Many students use a community college or another two-year college as a stepping stone to a four-year institution and a bachelor's degree. If you want to take this path, here's what you should do:
- Meet with your college adviser when selecting classes every semester. Students looking to transfer after 2 years of college must choose their courses strategically. Not every credit you earn at your 2-year college will transfer to your 4-year university. By asking an adviser if classes will transfer before you select them, you can save time and money.
- Sign up for a transfer program at a 2-year college. These programs include the same kinds of courses that you'd take in your first 2 years at a 4-year college. The program aims to help you succeed at making the transition.
Ask Questions About the 4-Year vs. Community College Experience
Because each college has its requirements, the most important thing you can do to make the transfer process run smoothly is to plan early.
Get help from these resources:
- Your high school counselor
- The admissions or counseling offices of the 2-year colleges you're thinking of attending
- Transfer advisers at the admissions offices of the 4-year colleges you're considering
The last resource is one of the most important. Transfer advisers at four-year colleges are there to support the transition. They can assist you in many ways, such as answering pivotal questions and helping you determine which courses are most relevant to your plans.
When you take advantage of these resources, ask these questions:
- Does the 2-year college have a special transfer relationship─often called an articulation agreement─with any 4-year colleges?
- Will the credits I earn be accepted at the 4-year colleges I'm considering?
- What grades do I need to earn in my classes to get credit at the 4-year schools?
- What's the minimum GPA I need to maintain to get into the 4-year institutions?
Transferring Colleges: How Does It Work?
The first step is to go through the application process. After spending time at your two-year college, you must apply to the four-year institution as a transfer student. This admissions process works differently for transfers than for new students.
What happens after you apply for a transfer? Your four-year college will look at the courses you took and the grades you earned at your two-year college and decide how much credit to give you. Each class is worth a certain number of credits, often three, and students need to earn enough credits, usually 120, to graduate.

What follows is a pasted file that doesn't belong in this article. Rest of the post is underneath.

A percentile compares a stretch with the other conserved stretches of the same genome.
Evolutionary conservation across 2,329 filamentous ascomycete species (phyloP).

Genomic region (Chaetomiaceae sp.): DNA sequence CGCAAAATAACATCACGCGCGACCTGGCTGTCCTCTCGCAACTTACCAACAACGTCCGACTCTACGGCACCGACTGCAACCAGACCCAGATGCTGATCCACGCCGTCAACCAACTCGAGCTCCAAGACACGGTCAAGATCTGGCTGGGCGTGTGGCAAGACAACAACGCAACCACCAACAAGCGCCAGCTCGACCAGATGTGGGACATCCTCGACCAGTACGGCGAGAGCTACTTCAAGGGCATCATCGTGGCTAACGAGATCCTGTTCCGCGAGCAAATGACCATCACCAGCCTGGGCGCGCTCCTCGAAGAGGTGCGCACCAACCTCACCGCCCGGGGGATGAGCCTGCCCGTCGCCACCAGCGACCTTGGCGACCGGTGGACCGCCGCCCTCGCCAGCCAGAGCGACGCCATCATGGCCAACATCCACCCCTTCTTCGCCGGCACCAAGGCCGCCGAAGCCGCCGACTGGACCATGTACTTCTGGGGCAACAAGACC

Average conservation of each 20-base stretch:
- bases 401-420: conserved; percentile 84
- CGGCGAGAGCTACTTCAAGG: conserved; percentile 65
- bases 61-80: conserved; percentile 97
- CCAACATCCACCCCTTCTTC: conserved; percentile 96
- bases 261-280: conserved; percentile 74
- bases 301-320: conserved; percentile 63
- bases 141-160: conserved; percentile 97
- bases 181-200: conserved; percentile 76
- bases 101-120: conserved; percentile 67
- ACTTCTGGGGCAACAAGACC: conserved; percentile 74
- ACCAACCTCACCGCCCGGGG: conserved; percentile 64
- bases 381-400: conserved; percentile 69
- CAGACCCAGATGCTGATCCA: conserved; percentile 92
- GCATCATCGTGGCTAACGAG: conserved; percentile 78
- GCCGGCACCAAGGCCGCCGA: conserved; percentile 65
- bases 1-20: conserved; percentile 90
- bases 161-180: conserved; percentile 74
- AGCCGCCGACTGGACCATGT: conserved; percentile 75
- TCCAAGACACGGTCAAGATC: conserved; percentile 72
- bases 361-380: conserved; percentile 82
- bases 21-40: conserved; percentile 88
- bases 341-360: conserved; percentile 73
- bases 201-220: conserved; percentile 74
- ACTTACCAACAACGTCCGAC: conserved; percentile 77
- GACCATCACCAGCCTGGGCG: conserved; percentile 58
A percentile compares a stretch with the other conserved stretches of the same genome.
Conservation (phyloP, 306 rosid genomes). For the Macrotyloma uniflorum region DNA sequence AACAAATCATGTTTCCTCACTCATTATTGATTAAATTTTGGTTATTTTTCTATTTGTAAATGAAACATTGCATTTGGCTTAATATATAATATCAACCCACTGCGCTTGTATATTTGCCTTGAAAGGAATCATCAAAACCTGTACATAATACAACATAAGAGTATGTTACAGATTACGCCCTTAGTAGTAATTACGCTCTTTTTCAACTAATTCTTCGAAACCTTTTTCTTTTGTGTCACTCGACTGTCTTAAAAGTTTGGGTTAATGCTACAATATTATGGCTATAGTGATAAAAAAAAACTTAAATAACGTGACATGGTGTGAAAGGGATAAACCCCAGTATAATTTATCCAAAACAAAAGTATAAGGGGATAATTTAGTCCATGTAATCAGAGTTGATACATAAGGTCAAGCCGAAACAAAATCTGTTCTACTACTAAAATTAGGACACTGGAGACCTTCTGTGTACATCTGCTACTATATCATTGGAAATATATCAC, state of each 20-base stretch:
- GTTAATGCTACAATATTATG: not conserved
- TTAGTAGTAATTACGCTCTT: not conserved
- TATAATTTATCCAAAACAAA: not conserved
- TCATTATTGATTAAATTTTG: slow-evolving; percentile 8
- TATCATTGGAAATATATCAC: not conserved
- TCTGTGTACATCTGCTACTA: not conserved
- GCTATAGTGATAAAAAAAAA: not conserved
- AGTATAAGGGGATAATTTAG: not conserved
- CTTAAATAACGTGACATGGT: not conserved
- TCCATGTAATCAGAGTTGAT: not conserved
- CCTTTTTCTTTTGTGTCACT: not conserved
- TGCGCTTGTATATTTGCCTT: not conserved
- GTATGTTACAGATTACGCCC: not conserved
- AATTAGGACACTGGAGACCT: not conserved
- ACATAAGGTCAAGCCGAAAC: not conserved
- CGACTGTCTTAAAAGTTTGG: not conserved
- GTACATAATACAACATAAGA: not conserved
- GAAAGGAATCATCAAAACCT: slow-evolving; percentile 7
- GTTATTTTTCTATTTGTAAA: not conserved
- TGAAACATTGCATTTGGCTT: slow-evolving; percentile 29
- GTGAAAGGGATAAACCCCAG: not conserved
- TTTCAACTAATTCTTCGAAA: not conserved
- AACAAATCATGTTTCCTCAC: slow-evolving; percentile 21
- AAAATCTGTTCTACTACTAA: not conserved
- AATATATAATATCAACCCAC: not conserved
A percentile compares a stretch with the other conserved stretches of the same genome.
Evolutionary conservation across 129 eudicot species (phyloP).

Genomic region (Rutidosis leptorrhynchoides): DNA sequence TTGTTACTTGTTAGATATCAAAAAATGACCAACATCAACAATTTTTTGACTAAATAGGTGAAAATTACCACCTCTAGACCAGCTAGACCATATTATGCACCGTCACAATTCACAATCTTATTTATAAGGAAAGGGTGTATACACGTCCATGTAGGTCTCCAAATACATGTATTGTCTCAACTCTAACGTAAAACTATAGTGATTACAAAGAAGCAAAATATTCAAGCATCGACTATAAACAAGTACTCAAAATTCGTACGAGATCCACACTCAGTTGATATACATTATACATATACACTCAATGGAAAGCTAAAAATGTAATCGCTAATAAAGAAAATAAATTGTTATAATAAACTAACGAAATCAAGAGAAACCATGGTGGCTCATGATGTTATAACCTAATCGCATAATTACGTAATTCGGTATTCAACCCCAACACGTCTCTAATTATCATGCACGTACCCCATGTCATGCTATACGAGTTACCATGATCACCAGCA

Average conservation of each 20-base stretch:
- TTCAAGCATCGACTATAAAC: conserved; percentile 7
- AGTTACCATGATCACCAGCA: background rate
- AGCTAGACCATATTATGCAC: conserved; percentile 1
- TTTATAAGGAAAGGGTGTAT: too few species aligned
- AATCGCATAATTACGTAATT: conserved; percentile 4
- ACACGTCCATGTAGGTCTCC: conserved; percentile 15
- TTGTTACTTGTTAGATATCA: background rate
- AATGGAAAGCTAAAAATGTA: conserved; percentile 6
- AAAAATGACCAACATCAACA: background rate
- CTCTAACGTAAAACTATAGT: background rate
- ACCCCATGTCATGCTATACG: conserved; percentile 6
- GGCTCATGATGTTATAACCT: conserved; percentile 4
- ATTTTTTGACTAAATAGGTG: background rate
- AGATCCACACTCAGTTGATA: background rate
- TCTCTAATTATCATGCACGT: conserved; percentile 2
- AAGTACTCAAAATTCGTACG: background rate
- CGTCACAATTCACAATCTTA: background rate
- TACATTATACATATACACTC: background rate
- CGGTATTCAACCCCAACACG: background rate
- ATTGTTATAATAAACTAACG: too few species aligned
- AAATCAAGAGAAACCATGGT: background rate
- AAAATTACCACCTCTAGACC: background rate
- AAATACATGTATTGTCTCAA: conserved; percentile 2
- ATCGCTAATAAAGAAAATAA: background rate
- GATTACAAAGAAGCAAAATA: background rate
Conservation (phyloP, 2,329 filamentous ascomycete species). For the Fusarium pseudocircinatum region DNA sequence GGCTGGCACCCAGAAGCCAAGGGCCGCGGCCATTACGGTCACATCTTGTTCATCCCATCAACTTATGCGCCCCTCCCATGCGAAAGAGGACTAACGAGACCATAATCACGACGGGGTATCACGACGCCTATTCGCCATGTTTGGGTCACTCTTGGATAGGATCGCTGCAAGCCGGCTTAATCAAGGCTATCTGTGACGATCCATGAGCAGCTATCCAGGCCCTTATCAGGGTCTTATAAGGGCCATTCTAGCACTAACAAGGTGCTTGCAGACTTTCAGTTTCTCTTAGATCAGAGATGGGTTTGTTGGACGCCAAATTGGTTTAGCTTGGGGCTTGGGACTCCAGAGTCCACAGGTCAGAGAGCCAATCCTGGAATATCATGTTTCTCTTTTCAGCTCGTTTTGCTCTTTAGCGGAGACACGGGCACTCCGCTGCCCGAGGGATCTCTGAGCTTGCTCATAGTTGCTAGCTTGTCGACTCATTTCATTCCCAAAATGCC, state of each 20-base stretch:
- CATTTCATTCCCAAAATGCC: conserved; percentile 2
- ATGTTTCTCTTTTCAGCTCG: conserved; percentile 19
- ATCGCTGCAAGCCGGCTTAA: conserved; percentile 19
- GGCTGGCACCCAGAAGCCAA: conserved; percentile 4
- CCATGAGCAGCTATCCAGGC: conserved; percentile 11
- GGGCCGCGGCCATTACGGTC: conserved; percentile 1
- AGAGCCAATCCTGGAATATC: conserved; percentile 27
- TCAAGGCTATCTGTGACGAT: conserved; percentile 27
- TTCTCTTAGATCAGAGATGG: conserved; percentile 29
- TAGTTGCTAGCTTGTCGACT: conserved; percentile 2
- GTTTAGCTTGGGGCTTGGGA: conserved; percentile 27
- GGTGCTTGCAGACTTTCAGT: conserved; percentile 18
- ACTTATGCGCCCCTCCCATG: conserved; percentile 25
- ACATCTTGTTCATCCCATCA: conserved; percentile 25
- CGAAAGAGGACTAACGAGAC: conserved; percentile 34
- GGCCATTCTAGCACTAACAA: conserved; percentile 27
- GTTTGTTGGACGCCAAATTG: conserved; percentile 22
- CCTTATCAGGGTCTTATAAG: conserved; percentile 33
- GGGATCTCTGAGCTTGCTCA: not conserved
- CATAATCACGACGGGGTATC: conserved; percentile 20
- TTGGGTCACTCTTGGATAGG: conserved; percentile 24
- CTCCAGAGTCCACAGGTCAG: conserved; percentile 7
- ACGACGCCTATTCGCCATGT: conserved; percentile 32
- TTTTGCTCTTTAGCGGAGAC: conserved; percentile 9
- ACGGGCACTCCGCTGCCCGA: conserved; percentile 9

Here are more transfer facts:
- If enough of your courses transfer, you can start at the 4-year college as a junior.
- If you don't get credit for some of your courses, you may need to retake them at the 4-year college. This scenario often occurs when classes considered core courses at the 2-year college only count as electives at the 4-year university.
- When you graduate from the 4-year college, only that college’s name will appear on your bachelor’s degree.
You can learn more about transferring to a four-year college, such as information about individual college requirements and application deadlines, by checking out College Search.
When can you apply to transfer colleges?
Application cycles typically open anywhere from six to nine months before the start of the term. That said, every four-year college is different. As a result, it's essential to familiarize yourself with the application deadline dates of the college you're looking to enter.
When is the earliest you can transfer between colleges?
How early can you transfer from one institution to another? While students typically complete two years of core studies before the transition, there’s no concrete timeline. Some schools may require that you have at least a year of college before applying for a transfer.
However, you don't always need to complete two years of college to transfer successfully. For example, students who earned college credit in high school may timeline to enter university as a junior.
When is the latest you can transfer to a new school?
There are no universal rules dictating the transfer timeline.
Can you transfer from one institution to another late in your academic career?
It’s possible, but you may have to retake courses.
Also, many two-year colleges don't offer the same degree options. If you want to earn a bachelor's degree, you may have no choice but to leave after two years to continue your education.
When can you transfer from community college to a university?
If you're following a structured program, the transfer will occur after two years of college, allowing you to enter the university as a junior.
Exceptions do apply. The primary qualification is the number of credits you earn. Students can complete the required courses, earn their associate degree before or after two years, and transfer when ready.